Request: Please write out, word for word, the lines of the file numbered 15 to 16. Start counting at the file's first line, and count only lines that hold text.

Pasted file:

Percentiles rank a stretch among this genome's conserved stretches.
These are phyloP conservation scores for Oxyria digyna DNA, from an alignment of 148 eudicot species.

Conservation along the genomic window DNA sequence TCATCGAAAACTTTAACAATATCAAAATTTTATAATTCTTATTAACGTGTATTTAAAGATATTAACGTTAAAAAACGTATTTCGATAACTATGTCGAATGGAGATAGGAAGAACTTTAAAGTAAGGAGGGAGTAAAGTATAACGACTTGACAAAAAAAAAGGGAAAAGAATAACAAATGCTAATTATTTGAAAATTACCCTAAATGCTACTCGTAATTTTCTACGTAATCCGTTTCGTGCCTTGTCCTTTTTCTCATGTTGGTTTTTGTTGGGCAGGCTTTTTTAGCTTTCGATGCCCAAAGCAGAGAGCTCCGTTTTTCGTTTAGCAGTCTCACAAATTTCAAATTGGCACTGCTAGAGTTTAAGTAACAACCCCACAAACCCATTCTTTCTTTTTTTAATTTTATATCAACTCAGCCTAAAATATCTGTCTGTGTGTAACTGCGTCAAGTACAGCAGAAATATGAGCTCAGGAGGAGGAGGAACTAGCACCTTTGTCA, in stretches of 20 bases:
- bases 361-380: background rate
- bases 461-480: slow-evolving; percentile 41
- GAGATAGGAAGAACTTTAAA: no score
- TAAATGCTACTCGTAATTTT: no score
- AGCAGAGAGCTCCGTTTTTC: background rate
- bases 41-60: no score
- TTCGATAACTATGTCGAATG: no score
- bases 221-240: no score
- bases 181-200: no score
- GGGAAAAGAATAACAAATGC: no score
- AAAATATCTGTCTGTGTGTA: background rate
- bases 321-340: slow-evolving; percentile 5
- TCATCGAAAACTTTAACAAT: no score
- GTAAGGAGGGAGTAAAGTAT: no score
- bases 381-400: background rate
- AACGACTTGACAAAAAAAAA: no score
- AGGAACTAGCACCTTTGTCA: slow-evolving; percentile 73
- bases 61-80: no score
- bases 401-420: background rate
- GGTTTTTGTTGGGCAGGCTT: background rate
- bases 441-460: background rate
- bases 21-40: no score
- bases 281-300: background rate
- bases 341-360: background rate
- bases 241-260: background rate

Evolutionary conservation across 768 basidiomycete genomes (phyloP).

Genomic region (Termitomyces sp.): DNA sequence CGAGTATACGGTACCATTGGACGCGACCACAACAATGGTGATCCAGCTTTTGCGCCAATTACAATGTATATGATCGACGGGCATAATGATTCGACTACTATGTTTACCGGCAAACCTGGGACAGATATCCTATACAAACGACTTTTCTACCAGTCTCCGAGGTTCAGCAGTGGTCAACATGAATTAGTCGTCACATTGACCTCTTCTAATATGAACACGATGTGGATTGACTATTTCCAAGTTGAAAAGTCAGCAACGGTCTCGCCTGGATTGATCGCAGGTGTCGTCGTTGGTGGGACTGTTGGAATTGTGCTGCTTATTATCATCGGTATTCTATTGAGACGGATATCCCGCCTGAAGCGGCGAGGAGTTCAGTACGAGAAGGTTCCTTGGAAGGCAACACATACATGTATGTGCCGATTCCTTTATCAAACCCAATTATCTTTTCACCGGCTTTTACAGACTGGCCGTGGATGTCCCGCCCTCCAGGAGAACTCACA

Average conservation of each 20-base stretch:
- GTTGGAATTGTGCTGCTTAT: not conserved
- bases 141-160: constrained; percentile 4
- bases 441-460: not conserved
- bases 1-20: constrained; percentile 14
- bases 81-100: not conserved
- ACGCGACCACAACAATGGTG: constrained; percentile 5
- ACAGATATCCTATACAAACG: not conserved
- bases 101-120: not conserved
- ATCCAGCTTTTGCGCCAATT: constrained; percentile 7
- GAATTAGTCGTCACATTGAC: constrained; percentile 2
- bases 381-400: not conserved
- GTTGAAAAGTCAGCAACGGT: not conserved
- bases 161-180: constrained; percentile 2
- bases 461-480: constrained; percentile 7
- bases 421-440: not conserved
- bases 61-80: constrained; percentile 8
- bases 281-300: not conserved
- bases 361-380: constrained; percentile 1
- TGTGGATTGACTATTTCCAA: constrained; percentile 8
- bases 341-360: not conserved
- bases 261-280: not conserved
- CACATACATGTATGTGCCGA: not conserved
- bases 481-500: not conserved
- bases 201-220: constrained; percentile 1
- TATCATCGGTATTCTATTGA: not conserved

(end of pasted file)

- bases 321-340: slow-evolving; percentile 5
- TCATCGAAAACTTTAACAAT: no score